My Life as a Villainess, Essays by Laura Lippman
reviewed by Terri Mork Speirs, April 2021
File this in “What I’m reading now.”
Or, “Indulging in my love of Laura Lippman.”
Or, “On beauty and aging.”
Or, “Laughing and self-awareness are good medicine.”
The funny thing about the title of this book is that the author, Laura Lippman, is just another ordinary aging woman – who happens to write about villain-esque women. Her popular psychological thrillers are great summer beach reading, winter recliner reading, weekend chores audio reading, or road trip radio reading. But her characters aren’t really villains, I’d say. They are typically women trying to make their way through impossible situations, and refusing to enter the “women be likeable” trap. Fiction based on truths. Her writing goes right into the villainess’ brains, and the brains of those in their lives. Like deep inside the folds of their reasoning, even to their reptilian parts. The action is the thinking. The thrill is how much we can relate, though we’d rather not admit to it.
However, this review isn’t about Laura Lippman’s fiction. It’s about her book of personal essays which by definition is nonfiction. Personal essays are like short memoir pieces, and if you know me you know that memoir is my favorite genre because it involves reflection of one’s life. Contrary to pop belief, memoir is not about an interesting life – it is about introspection. Memoir seeks to deconstruct and understand one’s self. I’d say the least so-called fascinating lives, make for the best memoirs. Because the most interesting parts of all of us is what happens inside of us.
That’s why I believe that a good personal essay or memoir can be a path to hope and healing. The reader learns they are not alone. For example in this collection Laura Lipman reflects on aging, body image, dieting, looks, and the endless demands on women’s appearance. Laura Lippman admits at age 60 – sixty! – she is still angsting on these things. If you are a female of any age or status who has ever walked through a grocery store magazine rack in the U.S. A., chances are you too angst on looks. We relate, even as we know it’s silly. The reader laughs because self-awareness can be funny. We also know the expectations for women are devastating. And then Laura Lippman brings it home and declares enough of all that. She declares herself gorgeous. Since her self-proclaimed declaration of gorgeousness, she says, she finds all women gorgeous.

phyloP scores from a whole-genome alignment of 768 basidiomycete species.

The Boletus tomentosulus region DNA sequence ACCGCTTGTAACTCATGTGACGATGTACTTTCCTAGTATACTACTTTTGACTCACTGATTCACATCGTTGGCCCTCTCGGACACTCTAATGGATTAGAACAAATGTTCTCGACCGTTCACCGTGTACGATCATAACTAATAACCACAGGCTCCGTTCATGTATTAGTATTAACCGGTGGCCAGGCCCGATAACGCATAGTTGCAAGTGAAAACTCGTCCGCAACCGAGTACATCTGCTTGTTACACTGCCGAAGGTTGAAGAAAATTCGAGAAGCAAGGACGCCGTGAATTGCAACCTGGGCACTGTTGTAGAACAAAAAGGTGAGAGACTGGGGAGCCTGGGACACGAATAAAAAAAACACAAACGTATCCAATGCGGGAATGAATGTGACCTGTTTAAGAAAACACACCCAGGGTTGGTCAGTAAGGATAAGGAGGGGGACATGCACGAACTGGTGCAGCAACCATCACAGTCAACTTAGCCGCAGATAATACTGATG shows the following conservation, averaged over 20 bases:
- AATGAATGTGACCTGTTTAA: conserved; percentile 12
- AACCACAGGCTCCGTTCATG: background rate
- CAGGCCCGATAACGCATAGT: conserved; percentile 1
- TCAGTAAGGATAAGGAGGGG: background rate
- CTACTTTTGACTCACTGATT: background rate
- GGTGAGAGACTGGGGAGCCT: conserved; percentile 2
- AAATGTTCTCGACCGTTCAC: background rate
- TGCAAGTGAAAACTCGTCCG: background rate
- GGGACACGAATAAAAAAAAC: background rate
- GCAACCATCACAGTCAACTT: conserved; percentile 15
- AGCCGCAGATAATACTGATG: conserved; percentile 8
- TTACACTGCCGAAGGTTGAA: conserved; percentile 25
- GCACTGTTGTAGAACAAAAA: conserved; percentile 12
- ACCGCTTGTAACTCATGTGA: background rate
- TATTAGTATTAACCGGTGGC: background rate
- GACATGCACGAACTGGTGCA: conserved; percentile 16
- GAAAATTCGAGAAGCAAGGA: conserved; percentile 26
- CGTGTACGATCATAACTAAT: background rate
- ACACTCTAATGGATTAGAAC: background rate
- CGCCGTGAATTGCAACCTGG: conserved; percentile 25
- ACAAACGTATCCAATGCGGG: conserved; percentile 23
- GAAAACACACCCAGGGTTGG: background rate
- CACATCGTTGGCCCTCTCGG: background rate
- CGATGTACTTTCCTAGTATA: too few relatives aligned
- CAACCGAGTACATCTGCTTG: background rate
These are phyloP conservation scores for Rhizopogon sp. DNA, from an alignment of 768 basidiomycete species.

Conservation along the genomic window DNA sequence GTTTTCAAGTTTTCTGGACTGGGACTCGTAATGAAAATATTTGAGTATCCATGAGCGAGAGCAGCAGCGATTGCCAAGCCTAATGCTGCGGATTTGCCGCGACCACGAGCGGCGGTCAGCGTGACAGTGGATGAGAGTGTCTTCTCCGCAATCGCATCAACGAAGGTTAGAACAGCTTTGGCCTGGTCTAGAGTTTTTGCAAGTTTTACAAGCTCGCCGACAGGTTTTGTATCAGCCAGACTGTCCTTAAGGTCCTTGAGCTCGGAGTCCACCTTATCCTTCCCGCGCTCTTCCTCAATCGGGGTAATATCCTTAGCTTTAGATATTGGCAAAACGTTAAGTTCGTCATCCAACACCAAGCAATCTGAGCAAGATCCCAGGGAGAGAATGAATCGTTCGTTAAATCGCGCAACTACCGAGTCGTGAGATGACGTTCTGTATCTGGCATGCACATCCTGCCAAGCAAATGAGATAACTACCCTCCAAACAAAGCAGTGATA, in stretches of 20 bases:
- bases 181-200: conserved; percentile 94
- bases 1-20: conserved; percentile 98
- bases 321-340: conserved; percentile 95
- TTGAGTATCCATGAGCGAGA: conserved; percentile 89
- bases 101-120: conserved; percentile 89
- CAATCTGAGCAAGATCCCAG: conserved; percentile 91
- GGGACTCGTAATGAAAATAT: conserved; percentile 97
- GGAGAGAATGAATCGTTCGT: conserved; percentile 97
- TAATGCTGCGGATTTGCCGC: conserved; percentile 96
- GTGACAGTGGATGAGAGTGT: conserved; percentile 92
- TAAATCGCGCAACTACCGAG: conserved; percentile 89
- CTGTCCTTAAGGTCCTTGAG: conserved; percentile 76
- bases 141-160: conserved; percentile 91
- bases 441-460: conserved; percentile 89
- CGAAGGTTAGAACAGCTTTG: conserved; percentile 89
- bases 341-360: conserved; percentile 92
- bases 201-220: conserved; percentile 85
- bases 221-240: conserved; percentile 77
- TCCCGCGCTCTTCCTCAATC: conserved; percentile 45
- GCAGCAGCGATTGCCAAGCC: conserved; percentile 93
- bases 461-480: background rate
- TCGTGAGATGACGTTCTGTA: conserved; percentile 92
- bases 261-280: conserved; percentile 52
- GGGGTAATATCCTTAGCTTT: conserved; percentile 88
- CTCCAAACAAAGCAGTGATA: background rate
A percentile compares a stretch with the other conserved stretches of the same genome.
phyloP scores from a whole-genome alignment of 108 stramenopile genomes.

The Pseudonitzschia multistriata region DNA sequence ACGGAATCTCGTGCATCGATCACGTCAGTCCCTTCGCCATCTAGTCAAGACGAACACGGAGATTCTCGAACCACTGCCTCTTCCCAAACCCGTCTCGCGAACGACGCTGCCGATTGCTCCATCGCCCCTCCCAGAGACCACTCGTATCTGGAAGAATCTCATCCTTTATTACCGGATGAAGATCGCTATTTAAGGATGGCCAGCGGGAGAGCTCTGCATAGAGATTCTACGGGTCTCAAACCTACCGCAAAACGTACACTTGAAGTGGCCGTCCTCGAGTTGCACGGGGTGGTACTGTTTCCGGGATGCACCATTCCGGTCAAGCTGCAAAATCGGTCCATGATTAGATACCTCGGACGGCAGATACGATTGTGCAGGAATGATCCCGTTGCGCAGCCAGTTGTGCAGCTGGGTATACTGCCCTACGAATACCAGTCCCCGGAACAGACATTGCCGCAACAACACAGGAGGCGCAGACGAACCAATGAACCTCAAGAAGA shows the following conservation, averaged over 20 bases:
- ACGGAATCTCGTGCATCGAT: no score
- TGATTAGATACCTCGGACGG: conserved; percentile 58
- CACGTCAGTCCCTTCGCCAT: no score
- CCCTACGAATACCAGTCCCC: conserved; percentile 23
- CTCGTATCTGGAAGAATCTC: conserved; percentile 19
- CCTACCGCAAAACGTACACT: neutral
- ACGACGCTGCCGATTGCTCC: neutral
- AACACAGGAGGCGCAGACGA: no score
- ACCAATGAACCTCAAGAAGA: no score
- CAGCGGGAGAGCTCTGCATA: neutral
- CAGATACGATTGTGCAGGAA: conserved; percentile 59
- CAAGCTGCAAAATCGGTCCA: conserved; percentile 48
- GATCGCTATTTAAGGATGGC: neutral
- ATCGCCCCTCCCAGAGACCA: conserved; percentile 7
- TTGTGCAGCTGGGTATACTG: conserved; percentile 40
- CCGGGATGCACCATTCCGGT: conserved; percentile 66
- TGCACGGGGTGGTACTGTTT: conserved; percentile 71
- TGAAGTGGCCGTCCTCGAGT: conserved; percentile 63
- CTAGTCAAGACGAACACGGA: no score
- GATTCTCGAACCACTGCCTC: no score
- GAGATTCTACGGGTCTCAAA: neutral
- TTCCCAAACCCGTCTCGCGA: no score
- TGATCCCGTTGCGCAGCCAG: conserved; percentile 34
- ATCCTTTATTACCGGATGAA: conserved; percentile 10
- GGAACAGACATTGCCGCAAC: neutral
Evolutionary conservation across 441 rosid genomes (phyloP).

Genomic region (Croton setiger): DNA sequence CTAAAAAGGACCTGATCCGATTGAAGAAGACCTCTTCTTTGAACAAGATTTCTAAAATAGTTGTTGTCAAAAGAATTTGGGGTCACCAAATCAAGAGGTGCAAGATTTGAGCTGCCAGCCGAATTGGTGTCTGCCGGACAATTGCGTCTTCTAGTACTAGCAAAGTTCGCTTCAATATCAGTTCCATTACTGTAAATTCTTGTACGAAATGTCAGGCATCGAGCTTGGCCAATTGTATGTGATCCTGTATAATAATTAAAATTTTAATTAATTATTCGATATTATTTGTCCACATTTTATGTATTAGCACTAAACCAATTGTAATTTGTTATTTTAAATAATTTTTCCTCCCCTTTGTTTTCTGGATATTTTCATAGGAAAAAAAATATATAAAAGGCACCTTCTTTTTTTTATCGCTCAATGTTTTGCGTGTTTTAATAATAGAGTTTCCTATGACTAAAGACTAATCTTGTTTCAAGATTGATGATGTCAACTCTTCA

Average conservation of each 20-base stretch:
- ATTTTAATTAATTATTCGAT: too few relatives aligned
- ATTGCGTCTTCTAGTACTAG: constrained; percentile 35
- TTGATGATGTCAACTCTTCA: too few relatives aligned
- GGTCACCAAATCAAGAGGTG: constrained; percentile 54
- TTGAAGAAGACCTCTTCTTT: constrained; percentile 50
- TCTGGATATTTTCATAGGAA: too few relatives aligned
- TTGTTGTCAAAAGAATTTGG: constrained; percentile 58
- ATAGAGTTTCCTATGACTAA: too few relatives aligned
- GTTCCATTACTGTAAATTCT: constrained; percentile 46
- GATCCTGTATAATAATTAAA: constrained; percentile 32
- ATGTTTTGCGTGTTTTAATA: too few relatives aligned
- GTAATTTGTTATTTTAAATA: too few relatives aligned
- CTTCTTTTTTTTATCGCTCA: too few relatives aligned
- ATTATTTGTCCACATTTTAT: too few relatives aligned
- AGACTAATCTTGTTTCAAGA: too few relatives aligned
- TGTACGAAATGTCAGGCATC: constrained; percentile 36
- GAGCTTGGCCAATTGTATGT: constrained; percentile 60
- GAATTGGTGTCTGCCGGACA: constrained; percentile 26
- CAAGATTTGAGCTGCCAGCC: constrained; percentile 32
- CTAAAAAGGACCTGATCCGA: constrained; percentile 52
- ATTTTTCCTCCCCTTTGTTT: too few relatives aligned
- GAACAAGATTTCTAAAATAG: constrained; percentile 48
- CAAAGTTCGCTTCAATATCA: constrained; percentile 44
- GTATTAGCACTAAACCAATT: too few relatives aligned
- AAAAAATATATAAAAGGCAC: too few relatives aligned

The first essay in the collection, “Game of Crones” (ha! ha!), where Laura Lippman reflects on being an older mother, closes as such (language alert):
And maybe the next time — there’s always a next time, trust me — someone says, “Are you her grandmother?” I’ll say: “No I’m her great-grandmother, I’m eighty-(bleeping)-seven, but I look amazing for my age.”
I am old. I am 60. I am a 60-year-old woman with a third-grader. I am old. I am old. I am old. I am 60, my daughter is 8, and I will let her write the end of the story. What other choice do I have?
Hope and healing comes in many forms. Counseling. Education. Reading. Writing. Laughing. Sometimes hope and healing comes in the form of a pill as prescribed by a competent and wonderful medication provider. (For me, checkmark yes to all.) And sometimes it comes the realization that you don’t need to be fixed because you are enough. And you are gorgeous per my personal declaration, modeling Laura Lippman.
What are you reading now?